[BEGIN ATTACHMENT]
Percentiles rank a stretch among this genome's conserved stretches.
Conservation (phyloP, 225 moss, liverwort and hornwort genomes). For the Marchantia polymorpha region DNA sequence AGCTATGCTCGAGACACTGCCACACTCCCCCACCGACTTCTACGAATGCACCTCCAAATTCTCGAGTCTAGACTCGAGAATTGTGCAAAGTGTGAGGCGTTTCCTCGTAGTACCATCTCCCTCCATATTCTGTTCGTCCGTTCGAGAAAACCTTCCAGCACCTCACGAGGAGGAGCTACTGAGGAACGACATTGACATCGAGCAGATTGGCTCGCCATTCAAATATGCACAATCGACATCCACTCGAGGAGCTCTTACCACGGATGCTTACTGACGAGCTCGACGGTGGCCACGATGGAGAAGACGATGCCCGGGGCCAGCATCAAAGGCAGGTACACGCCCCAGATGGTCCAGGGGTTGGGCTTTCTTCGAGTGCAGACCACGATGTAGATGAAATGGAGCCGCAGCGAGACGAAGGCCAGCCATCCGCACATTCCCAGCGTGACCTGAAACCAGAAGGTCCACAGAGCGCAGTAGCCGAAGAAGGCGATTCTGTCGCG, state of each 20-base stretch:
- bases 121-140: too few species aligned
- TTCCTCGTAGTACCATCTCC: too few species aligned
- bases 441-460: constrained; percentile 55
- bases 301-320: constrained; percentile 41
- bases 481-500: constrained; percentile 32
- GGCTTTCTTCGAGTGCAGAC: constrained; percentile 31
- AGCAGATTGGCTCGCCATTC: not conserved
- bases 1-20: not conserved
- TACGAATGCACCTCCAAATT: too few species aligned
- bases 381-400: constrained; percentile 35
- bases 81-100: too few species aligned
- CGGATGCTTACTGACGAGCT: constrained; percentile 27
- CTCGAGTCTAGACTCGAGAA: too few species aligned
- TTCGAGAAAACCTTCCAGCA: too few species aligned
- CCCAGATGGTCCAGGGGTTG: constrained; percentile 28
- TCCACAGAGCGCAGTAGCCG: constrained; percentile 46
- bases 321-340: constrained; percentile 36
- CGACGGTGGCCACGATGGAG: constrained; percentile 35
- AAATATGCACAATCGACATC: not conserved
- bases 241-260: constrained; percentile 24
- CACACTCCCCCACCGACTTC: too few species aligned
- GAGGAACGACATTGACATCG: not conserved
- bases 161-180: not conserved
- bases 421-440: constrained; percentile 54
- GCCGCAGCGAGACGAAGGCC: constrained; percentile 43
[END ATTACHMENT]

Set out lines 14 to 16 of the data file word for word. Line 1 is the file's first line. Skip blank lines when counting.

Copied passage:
- CGGATGCTTACTGACGAGCT: constrained; percentile 27
- CTCGAGTCTAGACTCGAGAA: too few species aligned
- TTCGAGAAAACCTTCCAGCA: too few species aligned